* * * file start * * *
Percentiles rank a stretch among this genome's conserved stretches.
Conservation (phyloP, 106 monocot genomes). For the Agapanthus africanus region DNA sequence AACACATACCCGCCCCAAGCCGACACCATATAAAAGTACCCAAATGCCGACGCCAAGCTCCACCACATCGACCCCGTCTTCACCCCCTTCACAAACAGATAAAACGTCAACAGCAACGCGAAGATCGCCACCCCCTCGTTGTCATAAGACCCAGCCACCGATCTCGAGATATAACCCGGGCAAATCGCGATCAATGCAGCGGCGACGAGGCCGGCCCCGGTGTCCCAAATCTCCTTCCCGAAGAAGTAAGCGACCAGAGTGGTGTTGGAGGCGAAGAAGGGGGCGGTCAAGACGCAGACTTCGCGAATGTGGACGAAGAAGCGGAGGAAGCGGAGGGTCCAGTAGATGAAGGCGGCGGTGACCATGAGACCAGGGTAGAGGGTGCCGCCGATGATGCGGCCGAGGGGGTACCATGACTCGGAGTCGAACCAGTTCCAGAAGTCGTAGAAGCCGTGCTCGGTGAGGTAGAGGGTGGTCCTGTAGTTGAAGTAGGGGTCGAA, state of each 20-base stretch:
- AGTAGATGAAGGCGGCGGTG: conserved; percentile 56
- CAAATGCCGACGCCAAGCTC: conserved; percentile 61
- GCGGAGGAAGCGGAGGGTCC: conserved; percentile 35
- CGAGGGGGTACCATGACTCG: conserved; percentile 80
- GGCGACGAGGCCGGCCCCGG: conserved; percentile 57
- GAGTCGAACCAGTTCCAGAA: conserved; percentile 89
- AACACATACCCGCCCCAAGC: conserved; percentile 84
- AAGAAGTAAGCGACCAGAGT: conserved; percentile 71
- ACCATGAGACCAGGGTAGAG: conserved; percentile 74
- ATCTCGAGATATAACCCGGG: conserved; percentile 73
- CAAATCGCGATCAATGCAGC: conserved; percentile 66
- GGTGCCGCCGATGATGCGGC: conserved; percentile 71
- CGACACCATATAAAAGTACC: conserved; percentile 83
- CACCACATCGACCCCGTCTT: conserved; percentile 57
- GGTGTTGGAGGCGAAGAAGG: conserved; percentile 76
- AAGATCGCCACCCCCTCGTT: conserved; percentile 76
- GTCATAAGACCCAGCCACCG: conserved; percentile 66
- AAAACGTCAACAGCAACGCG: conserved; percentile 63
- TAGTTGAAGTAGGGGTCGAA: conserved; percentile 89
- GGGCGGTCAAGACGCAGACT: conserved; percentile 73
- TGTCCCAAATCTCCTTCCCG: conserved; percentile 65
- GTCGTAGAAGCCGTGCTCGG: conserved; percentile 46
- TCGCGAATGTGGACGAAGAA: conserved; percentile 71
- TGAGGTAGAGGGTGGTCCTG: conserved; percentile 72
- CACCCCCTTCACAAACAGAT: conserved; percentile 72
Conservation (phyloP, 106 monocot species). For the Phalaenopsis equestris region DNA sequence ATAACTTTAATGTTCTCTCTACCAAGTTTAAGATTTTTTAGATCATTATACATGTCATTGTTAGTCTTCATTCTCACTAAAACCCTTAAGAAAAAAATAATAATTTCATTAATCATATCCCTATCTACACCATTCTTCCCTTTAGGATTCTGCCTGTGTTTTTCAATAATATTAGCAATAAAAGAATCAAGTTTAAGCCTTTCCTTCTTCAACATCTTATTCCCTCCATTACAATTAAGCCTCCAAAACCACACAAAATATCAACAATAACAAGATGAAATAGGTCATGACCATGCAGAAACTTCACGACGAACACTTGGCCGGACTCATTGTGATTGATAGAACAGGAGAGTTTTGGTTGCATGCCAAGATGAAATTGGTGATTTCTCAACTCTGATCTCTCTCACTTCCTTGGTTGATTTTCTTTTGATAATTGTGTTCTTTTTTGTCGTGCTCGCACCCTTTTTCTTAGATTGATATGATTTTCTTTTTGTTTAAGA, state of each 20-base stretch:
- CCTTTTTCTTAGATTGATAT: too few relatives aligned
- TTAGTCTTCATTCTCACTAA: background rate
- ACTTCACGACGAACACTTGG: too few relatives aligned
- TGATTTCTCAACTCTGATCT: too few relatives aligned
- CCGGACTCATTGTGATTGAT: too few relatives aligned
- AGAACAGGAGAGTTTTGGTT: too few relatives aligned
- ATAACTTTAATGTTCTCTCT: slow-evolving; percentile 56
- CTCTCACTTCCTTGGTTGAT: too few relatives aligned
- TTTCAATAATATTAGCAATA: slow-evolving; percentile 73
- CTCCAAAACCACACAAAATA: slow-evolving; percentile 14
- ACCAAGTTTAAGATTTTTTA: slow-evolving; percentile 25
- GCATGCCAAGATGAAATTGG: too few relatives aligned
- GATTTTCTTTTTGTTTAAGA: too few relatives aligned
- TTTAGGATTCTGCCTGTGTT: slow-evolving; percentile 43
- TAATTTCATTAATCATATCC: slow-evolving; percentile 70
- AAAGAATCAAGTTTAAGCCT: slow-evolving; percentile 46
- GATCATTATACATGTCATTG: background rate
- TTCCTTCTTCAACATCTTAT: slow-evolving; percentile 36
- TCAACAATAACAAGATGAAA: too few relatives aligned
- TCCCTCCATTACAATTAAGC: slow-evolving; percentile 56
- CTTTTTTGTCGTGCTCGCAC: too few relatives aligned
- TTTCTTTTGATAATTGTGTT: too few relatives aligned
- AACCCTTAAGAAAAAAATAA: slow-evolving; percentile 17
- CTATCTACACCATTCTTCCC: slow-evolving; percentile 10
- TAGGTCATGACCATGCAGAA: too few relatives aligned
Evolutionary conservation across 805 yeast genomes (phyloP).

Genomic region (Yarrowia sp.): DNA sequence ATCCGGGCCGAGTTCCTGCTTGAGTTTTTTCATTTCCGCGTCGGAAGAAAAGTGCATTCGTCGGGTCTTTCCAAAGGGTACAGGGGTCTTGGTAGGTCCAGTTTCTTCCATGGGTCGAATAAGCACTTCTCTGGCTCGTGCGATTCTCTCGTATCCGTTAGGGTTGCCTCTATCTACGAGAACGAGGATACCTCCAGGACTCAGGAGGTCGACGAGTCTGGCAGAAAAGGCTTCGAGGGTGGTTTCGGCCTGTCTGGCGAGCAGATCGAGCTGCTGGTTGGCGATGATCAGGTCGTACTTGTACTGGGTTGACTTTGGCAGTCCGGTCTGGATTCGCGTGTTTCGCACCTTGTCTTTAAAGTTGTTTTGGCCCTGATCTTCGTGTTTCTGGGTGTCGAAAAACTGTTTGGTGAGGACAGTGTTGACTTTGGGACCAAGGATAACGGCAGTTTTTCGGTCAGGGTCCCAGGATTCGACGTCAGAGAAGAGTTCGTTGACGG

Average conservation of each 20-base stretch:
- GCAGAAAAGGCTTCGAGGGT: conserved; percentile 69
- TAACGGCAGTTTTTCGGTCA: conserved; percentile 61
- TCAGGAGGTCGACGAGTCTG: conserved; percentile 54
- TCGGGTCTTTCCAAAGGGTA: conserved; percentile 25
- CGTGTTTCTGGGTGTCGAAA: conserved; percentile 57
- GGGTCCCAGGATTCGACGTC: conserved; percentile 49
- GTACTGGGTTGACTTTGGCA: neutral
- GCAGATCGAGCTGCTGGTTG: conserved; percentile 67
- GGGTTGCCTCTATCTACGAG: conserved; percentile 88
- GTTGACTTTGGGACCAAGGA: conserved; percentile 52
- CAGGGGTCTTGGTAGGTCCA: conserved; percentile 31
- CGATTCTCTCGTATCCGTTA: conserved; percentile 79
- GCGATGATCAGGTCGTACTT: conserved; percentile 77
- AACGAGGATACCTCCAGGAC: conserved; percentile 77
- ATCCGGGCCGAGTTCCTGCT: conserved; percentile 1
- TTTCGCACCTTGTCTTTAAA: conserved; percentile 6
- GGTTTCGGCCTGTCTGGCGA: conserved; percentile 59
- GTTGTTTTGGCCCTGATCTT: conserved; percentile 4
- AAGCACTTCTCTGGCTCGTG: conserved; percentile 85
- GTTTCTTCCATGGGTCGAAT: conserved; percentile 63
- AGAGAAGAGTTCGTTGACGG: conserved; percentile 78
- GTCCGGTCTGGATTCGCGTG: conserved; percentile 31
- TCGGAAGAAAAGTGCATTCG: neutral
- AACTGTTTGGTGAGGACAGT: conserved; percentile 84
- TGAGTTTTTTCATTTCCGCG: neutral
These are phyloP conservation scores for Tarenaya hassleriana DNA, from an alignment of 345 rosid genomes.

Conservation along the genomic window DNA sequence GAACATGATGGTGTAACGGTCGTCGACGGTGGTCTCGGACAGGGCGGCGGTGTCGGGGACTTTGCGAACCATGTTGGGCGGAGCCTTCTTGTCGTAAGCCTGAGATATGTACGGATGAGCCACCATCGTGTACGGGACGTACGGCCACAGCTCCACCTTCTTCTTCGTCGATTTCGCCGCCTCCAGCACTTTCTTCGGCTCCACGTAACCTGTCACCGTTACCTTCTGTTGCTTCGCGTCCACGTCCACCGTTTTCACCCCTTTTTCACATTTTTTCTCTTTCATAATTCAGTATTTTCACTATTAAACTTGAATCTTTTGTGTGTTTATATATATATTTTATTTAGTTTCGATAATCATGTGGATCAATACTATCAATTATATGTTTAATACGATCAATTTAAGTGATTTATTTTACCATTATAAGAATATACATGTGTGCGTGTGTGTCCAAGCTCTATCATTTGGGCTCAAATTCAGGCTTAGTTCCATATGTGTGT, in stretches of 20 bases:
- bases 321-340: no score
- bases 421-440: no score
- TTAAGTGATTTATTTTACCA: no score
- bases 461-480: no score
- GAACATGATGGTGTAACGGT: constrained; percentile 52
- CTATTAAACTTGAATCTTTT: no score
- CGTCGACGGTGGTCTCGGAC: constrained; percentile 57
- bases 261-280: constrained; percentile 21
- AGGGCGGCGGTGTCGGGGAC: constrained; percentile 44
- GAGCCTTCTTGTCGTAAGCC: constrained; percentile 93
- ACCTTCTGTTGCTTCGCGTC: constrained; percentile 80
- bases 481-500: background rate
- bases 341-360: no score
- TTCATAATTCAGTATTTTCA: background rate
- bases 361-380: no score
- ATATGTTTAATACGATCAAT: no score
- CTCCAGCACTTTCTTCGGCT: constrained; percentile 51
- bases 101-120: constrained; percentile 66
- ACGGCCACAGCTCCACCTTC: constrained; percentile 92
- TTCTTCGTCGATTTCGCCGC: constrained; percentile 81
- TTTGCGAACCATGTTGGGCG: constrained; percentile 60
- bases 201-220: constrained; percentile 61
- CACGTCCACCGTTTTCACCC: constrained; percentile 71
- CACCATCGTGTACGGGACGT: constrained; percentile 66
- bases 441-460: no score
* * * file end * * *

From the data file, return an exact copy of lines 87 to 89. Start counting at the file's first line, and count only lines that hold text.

- bases 461-480: no score
- GAACATGATGGTGTAACGGT: constrained; percentile 52
- CTATTAAACTTGAATCTTTT: no score